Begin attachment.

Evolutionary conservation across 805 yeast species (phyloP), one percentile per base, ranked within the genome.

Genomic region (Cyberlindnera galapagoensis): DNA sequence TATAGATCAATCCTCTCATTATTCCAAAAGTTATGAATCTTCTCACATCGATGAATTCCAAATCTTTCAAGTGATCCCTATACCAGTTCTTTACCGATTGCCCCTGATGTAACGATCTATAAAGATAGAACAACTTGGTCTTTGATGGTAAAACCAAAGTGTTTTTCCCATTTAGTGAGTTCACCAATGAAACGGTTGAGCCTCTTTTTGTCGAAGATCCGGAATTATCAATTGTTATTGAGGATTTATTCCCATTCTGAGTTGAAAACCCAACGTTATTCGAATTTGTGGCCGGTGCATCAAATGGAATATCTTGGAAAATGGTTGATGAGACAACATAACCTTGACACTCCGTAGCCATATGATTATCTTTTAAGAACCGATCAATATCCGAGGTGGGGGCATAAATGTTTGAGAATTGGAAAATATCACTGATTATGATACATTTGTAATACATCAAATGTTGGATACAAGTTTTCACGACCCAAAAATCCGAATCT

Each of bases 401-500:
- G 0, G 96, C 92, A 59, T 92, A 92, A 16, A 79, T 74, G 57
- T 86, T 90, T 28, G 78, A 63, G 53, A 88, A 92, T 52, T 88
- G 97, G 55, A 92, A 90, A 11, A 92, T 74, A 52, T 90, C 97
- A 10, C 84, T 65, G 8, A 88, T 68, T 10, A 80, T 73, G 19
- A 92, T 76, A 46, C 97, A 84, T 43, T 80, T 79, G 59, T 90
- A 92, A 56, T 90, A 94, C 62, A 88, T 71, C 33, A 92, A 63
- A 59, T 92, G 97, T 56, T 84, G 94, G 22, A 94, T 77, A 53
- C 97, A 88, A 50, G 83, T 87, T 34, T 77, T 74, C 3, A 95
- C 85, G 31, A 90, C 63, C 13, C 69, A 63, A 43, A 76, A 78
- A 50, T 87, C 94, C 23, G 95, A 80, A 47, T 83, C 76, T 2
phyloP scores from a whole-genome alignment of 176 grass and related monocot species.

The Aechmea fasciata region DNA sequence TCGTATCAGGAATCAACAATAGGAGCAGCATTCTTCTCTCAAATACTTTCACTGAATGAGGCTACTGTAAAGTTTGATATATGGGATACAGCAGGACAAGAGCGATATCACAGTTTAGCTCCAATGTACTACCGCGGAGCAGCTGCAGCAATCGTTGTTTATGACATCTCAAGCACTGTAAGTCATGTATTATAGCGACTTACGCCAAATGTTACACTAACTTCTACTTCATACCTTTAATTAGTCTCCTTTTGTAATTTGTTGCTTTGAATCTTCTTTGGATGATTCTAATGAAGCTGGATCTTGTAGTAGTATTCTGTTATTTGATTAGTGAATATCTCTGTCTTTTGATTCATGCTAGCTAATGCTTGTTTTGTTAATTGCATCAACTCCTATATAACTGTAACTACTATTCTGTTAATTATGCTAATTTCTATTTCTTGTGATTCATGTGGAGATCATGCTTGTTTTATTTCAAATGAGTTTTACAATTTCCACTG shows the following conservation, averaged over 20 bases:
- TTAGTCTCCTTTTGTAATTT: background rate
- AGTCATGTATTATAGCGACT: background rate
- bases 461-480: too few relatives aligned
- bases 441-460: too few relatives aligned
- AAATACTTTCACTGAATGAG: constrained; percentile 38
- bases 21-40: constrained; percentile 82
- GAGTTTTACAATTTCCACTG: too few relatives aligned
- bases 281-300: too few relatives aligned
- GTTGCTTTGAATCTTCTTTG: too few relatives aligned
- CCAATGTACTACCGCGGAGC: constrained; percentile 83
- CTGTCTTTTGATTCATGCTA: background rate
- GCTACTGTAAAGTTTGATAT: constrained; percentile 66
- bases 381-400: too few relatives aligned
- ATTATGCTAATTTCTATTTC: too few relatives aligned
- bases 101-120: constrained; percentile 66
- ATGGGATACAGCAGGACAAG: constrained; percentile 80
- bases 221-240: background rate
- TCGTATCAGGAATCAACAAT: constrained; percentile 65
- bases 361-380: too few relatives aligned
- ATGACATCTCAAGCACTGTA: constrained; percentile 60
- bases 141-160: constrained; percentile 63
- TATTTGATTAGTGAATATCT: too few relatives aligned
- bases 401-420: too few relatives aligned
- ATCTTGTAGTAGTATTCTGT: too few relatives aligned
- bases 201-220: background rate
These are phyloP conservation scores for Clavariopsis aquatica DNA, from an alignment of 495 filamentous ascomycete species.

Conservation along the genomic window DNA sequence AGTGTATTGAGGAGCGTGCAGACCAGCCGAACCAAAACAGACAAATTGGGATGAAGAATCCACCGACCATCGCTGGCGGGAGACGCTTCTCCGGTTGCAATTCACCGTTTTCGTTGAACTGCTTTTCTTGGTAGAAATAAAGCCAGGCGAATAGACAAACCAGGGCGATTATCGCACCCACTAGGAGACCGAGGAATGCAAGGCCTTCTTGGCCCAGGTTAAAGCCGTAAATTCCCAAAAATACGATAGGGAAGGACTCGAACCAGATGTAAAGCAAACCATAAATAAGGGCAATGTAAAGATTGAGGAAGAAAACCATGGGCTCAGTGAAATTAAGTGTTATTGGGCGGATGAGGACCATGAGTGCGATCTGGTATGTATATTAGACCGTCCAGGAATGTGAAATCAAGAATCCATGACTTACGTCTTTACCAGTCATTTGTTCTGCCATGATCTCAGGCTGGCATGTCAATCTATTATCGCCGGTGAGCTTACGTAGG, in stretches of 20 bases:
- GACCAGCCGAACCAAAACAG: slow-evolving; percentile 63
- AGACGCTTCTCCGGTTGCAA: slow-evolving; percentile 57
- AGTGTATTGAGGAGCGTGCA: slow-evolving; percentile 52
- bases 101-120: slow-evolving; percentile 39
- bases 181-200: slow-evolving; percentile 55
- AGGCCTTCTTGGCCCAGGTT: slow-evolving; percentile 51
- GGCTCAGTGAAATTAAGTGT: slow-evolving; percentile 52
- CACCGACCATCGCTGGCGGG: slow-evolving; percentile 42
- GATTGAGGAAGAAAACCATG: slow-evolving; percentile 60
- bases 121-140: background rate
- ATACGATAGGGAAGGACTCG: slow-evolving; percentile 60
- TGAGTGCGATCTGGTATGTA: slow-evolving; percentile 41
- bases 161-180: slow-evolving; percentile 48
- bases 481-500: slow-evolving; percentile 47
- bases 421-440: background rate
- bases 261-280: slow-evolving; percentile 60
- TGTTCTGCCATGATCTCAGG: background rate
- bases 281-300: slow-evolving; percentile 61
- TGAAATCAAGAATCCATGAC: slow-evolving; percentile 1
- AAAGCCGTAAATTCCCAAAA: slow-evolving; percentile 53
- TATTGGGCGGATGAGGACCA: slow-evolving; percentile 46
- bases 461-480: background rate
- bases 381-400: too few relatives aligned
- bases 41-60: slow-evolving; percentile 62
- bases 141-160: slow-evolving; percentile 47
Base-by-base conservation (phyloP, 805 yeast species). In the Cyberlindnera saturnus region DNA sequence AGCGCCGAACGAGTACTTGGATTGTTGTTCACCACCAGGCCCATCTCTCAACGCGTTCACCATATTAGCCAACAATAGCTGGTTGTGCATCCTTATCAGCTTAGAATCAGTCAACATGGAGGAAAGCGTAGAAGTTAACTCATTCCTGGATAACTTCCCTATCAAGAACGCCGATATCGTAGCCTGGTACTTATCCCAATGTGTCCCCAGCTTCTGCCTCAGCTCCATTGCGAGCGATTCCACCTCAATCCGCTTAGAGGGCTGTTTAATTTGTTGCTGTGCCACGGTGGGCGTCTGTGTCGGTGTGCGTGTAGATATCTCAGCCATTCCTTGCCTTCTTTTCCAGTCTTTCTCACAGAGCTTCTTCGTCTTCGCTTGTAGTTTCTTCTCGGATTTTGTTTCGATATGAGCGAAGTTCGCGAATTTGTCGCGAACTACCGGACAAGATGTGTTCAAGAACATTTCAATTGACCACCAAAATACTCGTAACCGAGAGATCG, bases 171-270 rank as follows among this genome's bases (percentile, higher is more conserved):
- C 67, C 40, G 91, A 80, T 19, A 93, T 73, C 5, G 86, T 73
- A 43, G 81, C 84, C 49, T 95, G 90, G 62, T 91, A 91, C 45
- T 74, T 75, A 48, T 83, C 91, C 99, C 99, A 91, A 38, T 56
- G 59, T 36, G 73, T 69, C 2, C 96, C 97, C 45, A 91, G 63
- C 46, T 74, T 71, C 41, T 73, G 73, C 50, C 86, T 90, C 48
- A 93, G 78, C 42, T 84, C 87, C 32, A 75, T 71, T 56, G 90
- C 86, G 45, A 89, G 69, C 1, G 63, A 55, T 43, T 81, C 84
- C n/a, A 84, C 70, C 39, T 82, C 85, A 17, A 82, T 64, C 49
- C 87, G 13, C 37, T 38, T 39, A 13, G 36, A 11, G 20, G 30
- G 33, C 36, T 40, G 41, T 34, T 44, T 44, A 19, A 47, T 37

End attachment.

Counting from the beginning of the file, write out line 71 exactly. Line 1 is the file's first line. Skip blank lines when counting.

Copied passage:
- T 74, T 75, A 48, T 83, C 91, C 99, C 99, A 91, A 38, T 56